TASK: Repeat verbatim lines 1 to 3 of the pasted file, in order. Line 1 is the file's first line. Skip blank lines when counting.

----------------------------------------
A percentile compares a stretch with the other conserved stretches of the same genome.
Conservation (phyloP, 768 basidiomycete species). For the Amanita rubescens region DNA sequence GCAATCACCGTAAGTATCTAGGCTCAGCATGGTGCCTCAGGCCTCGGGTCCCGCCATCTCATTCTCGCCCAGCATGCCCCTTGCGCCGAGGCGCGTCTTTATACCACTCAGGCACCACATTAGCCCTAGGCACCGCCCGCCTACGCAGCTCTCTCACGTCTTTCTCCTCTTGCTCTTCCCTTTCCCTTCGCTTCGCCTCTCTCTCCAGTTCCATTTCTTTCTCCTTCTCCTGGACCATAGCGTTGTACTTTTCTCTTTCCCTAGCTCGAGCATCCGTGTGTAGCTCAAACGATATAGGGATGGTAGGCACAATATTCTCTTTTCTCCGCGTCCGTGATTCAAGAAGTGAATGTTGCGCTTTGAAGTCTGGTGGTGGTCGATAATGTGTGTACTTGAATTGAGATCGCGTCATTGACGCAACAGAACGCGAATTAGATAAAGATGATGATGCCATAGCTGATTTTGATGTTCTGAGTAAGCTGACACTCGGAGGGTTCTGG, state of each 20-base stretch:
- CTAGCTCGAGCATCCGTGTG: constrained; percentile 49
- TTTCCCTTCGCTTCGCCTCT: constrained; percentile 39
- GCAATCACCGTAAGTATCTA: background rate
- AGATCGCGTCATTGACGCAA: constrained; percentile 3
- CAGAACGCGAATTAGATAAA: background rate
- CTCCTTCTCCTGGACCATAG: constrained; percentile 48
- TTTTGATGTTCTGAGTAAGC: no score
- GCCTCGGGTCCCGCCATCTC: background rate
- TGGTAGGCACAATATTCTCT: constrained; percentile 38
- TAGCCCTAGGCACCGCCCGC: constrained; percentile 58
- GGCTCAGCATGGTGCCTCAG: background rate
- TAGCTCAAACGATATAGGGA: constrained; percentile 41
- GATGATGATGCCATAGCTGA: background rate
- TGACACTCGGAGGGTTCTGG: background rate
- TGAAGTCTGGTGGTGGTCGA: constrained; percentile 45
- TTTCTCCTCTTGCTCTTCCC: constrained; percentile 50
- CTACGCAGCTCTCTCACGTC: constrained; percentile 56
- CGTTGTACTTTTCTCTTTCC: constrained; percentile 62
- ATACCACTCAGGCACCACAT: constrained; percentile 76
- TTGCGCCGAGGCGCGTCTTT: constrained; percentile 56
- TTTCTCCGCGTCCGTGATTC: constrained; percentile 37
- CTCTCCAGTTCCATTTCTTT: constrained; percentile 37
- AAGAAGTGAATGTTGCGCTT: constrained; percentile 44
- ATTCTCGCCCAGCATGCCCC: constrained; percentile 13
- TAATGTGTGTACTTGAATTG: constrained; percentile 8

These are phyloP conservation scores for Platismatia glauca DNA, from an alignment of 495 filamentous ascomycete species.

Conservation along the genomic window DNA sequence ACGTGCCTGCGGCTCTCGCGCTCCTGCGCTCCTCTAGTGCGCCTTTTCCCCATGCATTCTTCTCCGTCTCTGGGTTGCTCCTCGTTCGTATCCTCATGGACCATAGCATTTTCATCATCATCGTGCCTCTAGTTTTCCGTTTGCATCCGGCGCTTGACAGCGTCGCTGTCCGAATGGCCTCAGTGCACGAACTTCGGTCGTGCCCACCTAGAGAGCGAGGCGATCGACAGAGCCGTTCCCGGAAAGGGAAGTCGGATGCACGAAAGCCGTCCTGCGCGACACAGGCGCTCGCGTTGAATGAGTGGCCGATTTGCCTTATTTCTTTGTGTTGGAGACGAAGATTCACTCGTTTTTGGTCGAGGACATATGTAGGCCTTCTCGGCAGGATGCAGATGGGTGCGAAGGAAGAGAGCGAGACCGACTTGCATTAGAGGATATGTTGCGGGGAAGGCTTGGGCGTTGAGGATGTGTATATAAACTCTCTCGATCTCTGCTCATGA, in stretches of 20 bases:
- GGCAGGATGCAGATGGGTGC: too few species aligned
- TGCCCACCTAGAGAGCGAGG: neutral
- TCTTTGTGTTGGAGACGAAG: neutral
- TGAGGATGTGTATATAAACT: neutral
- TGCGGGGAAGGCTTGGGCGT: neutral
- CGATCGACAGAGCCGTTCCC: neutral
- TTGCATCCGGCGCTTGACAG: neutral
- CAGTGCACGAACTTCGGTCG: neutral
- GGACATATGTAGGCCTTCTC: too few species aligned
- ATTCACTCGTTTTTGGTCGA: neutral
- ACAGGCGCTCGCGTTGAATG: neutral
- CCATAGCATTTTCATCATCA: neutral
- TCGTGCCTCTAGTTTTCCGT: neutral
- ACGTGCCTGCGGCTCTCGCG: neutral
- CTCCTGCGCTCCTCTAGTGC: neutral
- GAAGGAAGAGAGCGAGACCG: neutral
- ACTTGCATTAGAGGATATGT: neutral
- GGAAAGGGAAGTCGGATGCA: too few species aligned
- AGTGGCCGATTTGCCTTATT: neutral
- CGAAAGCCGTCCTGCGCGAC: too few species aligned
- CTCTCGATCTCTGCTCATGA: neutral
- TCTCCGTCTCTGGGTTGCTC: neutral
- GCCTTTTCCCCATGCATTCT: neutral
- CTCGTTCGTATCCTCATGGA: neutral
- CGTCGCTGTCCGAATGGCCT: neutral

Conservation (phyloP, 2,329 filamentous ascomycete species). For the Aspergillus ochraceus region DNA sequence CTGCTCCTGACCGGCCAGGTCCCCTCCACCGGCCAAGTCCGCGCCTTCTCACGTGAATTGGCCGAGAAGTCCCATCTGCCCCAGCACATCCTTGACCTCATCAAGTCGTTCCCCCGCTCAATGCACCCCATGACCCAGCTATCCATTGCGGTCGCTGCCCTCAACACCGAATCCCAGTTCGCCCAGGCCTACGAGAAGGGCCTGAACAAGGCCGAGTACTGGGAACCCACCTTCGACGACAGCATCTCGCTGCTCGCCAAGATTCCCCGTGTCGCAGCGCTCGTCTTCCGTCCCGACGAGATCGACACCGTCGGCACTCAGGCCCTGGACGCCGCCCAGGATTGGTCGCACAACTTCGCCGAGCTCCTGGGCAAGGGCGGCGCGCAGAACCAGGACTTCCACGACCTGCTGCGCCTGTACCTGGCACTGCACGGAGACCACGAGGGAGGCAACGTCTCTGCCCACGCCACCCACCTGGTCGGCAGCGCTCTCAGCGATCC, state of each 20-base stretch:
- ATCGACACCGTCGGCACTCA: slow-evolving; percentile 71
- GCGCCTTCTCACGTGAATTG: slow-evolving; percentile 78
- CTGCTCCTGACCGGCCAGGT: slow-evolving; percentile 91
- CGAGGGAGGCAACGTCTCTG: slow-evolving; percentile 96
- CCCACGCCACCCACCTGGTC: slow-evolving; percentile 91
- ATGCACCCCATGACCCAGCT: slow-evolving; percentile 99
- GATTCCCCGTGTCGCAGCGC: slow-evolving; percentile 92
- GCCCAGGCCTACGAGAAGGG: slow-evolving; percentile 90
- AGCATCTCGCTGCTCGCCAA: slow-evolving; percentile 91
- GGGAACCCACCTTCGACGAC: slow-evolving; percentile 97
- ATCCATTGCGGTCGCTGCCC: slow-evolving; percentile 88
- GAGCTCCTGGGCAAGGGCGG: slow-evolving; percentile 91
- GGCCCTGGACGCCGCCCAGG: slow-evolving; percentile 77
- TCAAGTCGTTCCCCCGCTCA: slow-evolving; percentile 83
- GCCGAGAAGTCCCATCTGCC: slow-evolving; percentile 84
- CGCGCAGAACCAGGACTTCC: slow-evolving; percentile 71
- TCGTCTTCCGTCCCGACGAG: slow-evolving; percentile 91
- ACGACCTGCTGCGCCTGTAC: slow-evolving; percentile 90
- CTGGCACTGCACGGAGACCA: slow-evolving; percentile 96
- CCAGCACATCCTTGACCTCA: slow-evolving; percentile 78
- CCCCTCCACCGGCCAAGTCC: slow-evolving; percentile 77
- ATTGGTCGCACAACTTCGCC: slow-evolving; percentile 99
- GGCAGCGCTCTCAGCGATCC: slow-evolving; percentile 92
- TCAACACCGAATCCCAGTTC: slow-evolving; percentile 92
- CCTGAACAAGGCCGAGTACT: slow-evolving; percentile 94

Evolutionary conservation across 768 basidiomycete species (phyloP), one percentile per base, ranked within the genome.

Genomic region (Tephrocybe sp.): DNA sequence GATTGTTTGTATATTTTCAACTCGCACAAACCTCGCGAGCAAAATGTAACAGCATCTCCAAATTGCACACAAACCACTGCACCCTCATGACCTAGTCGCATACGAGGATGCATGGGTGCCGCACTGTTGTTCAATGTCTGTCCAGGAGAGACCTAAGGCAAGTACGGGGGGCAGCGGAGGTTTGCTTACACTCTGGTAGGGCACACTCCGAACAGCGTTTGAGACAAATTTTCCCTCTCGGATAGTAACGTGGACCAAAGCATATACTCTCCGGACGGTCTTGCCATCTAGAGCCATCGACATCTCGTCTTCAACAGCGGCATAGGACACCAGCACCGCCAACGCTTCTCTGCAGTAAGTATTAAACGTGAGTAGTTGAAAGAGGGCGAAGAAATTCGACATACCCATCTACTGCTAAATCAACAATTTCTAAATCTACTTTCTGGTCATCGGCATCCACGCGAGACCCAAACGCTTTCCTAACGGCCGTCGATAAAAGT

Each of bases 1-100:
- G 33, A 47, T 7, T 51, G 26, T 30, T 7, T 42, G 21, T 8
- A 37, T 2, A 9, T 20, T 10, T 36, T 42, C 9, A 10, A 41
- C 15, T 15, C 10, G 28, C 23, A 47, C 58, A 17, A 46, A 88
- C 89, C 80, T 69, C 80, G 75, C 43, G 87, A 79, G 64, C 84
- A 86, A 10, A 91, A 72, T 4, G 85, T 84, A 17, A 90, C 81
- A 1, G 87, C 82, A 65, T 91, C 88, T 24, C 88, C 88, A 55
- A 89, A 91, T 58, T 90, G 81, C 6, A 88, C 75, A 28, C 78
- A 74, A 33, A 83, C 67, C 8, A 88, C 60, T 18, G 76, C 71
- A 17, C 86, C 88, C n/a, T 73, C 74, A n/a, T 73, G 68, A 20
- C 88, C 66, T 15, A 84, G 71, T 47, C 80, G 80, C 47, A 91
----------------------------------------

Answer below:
A percentile compares a stretch with the other conserved stretches of the same genome.
Conservation (phyloP, 768 basidiomycete species). For the Amanita rubescens region DNA sequence GCAATCACCGTAAGTATCTAGGCTCAGCATGGTGCCTCAGGCCTCGGGTCCCGCCATCTCATTCTCGCCCAGCATGCCCCTTGCGCCGAGGCGCGTCTTTATACCACTCAGGCACCACATTAGCCCTAGGCACCGCCCGCCTACGCAGCTCTCTCACGTCTTTCTCCTCTTGCTCTTCCCTTTCCCTTCGCTTCGCCTCTCTCTCCAGTTCCATTTCTTTCTCCTTCTCCTGGACCATAGCGTTGTACTTTTCTCTTTCCCTAGCTCGAGCATCCGTGTGTAGCTCAAACGATATAGGGATGGTAGGCACAATATTCTCTTTTCTCCGCGTCCGTGATTCAAGAAGTGAATGTTGCGCTTTGAAGTCTGGTGGTGGTCGATAATGTGTGTACTTGAATTGAGATCGCGTCATTGACGCAACAGAACGCGAATTAGATAAAGATGATGATGCCATAGCTGATTTTGATGTTCTGAGTAAGCTGACACTCGGAGGGTTCTGG, state of each 20-base stretch:
- CTAGCTCGAGCATCCGTGTG: constrained; percentile 49